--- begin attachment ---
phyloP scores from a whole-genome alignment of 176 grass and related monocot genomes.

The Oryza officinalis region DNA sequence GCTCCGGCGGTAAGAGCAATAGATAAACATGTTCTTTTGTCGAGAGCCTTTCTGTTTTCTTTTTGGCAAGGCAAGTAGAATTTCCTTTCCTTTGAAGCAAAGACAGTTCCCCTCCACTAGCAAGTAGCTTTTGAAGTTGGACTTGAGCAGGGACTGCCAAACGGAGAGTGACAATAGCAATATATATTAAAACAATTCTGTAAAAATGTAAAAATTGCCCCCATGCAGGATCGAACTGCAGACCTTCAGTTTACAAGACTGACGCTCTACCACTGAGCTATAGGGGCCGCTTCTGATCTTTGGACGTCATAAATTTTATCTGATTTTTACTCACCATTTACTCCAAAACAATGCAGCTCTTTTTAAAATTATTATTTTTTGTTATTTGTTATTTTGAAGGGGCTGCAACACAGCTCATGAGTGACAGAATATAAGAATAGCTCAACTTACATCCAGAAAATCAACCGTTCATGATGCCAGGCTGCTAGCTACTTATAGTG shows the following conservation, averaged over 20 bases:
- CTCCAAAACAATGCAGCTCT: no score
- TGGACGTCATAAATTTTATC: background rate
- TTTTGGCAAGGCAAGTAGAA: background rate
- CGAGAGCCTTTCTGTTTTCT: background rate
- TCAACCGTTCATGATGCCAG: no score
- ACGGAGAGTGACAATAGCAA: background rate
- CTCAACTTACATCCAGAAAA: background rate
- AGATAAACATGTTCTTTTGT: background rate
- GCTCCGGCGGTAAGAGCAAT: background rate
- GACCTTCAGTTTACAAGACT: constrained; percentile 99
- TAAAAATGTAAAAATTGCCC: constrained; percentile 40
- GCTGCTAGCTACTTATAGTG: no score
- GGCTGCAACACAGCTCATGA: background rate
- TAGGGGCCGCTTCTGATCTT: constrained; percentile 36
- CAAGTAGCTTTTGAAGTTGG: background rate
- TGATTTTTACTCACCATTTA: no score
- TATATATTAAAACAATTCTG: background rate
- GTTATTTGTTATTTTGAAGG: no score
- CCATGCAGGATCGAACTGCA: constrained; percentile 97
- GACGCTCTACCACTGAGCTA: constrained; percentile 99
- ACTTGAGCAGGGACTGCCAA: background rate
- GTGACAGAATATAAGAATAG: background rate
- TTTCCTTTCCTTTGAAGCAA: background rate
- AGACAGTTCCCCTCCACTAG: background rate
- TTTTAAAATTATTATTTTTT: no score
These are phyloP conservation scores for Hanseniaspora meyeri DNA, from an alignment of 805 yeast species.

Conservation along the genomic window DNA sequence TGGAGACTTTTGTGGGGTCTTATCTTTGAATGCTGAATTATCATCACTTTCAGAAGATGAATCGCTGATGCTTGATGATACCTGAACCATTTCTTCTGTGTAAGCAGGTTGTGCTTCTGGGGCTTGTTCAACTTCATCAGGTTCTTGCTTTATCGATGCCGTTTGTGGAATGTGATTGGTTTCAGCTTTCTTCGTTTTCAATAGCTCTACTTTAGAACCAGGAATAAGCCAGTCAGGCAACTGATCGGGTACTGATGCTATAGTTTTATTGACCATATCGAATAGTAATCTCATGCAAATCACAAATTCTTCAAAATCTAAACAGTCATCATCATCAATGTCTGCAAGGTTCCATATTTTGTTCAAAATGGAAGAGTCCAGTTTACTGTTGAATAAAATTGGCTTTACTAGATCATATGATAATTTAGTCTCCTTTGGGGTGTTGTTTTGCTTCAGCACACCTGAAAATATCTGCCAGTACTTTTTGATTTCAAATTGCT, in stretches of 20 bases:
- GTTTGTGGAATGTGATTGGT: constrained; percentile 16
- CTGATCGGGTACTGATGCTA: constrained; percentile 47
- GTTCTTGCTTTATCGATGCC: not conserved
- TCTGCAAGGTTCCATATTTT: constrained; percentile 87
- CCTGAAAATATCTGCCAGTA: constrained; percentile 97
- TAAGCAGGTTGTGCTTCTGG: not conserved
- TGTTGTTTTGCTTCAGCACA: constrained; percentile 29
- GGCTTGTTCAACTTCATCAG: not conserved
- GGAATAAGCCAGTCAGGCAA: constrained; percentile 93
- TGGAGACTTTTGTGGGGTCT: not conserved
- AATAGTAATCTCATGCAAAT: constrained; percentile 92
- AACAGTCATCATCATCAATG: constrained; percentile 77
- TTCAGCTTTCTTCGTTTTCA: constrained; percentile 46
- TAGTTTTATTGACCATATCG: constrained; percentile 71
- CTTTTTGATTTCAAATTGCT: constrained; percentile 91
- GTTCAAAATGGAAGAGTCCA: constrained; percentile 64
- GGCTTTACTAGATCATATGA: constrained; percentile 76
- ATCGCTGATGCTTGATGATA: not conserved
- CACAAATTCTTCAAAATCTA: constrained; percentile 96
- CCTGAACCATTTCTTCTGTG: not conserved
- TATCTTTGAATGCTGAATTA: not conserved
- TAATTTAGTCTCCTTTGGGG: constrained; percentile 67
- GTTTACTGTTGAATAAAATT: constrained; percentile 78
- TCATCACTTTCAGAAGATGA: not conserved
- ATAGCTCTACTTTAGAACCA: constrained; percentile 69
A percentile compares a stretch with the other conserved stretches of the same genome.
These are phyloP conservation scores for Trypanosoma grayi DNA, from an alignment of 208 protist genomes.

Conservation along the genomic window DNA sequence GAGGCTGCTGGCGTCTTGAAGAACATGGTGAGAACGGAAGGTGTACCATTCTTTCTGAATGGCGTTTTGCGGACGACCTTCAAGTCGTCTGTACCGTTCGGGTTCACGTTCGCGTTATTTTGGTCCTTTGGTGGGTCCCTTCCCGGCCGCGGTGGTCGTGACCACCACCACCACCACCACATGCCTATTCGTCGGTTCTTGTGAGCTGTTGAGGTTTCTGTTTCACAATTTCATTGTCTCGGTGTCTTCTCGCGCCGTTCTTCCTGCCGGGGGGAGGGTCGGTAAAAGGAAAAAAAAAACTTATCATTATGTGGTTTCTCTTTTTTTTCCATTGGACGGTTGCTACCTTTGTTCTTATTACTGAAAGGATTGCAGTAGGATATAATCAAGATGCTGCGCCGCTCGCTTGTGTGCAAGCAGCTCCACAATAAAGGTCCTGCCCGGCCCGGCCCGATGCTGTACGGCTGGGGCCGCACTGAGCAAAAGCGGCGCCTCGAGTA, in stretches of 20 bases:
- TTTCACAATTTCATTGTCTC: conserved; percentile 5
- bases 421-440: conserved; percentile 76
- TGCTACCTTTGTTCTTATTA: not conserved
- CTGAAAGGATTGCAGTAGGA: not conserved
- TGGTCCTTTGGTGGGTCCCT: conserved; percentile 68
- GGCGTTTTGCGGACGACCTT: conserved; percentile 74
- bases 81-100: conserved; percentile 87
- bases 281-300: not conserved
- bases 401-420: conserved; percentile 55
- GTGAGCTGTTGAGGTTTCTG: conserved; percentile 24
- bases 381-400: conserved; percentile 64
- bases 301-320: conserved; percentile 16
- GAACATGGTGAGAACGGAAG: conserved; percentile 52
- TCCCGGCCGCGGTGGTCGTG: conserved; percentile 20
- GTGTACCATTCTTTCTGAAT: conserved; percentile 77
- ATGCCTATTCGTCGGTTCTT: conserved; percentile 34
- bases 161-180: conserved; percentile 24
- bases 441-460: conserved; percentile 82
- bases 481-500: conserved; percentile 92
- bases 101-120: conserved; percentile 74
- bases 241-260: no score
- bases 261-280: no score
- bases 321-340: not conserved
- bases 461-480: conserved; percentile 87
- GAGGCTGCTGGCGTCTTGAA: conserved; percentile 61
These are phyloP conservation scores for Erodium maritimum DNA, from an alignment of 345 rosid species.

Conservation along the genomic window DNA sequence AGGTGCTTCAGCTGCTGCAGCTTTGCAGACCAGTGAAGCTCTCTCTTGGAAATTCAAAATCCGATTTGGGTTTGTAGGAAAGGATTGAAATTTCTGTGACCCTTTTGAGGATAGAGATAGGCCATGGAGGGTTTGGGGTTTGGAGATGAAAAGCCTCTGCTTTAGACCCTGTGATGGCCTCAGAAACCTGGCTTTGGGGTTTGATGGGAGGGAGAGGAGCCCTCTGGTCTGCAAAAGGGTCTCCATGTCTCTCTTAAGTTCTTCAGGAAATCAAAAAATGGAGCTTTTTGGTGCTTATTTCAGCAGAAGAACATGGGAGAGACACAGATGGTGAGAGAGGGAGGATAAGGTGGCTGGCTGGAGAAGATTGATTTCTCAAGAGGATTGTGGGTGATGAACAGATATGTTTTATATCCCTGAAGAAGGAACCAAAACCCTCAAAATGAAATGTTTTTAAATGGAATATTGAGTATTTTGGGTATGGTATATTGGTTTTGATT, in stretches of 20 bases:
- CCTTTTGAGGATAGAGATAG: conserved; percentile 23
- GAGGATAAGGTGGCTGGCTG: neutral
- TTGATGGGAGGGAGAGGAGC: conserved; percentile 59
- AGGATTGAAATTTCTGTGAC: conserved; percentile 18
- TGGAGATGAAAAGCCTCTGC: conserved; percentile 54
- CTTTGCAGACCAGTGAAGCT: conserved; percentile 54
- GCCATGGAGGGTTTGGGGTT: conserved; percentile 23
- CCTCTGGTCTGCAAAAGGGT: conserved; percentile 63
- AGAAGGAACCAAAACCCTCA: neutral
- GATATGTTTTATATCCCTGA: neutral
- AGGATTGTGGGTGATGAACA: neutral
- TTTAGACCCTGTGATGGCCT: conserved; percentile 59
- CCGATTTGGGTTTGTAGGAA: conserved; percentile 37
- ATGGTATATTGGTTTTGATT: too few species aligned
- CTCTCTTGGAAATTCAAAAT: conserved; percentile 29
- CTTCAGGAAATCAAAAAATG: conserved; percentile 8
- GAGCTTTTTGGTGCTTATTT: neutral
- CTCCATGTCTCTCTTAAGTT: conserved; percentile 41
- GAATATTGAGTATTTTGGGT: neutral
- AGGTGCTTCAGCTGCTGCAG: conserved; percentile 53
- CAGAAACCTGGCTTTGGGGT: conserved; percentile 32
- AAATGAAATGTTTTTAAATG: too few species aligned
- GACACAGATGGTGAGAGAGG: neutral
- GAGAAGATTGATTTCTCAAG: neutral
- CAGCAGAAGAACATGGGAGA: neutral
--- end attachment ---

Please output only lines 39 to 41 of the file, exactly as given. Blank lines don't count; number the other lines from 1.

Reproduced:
- TGGAGACTTTTGTGGGGTCT: not conserved
- AATAGTAATCTCATGCAAAT: constrained; percentile 92
- AACAGTCATCATCATCAATG: constrained; percentile 77